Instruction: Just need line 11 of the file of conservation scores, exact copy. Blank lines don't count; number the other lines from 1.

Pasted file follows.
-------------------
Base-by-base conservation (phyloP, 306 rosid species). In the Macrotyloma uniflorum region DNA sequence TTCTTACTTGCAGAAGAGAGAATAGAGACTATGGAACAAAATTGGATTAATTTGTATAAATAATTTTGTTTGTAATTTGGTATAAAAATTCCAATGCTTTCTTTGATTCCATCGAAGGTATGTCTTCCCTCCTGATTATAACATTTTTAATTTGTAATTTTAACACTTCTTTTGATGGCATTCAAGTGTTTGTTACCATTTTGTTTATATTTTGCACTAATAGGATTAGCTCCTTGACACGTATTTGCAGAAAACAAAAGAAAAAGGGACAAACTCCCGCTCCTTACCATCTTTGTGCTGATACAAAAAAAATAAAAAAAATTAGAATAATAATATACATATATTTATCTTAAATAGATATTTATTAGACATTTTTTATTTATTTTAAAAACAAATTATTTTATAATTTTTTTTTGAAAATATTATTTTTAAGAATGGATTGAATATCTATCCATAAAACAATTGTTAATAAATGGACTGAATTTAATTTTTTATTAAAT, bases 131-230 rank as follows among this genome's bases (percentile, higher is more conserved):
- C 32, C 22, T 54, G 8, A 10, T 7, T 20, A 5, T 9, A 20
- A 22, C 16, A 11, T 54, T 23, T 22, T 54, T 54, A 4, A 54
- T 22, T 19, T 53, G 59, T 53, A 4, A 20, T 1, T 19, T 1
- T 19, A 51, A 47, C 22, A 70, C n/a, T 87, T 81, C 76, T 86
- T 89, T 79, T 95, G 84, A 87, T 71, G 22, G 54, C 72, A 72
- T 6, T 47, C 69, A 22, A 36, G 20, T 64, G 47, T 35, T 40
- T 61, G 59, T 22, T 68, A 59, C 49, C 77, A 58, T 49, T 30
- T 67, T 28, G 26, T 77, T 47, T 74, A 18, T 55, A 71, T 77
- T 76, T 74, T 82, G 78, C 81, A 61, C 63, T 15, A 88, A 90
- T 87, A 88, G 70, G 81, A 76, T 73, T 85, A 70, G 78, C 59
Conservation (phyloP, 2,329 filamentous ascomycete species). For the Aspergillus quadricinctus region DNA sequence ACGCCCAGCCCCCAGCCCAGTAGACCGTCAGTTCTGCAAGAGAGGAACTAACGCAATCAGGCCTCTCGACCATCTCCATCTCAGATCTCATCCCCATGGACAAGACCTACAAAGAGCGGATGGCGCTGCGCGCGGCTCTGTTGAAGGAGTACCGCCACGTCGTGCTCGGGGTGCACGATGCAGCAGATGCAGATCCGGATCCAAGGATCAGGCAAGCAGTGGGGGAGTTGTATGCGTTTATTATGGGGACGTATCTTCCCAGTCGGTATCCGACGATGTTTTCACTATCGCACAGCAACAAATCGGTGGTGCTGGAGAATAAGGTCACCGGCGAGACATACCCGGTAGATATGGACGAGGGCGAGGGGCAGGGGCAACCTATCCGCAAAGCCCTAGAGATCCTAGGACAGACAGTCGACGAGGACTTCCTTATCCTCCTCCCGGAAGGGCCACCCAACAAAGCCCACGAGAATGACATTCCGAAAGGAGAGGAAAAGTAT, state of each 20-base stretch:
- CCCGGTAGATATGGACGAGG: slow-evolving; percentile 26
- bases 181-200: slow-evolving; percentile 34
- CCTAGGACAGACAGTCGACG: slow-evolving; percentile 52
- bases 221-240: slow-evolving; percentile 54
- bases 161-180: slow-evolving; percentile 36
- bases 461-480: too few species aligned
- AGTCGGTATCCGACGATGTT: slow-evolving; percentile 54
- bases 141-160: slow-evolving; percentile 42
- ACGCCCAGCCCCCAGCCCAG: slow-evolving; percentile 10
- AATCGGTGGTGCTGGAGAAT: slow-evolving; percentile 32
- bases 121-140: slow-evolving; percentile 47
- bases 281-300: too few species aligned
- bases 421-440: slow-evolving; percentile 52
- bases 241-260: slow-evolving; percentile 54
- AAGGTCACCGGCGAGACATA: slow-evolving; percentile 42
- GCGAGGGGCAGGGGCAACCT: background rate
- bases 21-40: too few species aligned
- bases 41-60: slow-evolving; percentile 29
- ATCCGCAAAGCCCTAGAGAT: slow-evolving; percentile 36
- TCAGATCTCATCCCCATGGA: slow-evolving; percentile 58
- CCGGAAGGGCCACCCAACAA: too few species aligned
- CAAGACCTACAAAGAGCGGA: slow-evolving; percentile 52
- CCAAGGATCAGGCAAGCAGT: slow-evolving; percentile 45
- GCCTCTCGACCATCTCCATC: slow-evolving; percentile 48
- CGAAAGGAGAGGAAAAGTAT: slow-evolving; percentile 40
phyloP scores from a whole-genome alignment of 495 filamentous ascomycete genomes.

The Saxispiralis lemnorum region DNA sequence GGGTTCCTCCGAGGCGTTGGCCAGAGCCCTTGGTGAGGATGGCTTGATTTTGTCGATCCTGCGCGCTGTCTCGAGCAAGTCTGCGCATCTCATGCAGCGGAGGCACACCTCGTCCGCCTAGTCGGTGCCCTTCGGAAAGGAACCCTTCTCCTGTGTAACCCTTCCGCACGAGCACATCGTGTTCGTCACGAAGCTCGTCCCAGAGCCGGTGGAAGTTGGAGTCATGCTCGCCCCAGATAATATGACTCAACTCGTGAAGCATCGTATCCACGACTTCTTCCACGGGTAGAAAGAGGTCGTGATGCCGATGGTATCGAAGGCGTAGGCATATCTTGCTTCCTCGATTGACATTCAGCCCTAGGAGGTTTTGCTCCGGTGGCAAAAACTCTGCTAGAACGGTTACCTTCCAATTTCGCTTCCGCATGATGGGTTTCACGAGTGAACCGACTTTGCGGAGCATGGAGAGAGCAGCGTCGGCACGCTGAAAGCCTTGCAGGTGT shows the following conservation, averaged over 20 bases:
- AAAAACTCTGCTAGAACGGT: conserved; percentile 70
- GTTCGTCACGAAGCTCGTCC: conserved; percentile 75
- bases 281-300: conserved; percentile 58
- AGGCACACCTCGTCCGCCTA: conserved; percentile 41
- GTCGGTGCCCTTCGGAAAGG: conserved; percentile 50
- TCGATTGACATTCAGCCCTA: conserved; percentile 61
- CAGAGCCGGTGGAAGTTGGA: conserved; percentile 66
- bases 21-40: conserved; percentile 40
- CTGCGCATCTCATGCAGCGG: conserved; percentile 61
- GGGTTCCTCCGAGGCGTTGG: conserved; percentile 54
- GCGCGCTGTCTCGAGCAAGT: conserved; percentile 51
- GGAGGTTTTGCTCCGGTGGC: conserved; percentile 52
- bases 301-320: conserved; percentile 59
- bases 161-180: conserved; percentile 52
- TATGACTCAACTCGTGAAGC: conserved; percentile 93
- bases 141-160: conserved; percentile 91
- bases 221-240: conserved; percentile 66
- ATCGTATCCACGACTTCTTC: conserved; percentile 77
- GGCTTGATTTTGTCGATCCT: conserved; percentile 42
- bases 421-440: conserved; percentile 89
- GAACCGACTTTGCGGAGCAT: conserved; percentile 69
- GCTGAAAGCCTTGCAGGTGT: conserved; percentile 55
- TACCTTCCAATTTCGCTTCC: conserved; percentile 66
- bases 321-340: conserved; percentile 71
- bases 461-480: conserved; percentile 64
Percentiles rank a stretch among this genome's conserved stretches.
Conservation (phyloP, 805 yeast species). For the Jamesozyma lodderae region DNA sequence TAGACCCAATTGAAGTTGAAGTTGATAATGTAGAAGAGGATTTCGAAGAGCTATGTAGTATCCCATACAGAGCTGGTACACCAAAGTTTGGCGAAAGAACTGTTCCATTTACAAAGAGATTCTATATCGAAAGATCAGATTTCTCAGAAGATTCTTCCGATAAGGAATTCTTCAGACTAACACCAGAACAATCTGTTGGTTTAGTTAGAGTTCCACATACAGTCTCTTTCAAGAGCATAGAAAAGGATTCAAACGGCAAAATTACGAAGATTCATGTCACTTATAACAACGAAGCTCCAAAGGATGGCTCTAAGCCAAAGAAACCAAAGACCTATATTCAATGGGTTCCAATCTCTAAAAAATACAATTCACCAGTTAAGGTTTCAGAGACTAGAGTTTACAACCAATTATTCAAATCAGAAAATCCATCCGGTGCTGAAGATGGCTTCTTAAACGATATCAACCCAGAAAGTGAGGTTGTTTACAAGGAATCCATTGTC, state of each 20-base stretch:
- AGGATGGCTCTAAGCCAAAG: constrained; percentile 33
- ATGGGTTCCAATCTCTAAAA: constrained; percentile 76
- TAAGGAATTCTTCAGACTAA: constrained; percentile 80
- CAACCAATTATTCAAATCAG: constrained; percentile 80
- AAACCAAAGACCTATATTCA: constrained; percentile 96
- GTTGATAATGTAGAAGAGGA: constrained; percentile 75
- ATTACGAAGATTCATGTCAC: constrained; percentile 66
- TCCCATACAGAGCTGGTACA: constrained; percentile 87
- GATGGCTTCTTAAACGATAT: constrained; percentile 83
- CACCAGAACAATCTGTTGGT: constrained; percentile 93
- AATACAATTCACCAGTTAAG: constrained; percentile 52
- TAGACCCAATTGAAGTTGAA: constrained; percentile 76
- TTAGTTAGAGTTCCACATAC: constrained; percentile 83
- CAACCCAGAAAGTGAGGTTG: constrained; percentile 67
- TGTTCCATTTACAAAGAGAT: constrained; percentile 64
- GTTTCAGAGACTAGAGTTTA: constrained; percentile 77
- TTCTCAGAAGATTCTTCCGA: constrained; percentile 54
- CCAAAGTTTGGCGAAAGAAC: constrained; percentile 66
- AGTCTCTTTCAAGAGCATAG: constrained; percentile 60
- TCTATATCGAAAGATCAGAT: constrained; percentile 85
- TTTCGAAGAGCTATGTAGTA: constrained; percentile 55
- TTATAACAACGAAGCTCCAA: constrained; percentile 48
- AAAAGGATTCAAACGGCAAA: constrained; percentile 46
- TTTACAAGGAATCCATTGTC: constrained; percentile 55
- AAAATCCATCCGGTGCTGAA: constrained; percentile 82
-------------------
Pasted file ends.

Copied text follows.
- T 87, A 88, G 70, G 81, A 76, T 73, T 85, A 70, G 78, C 59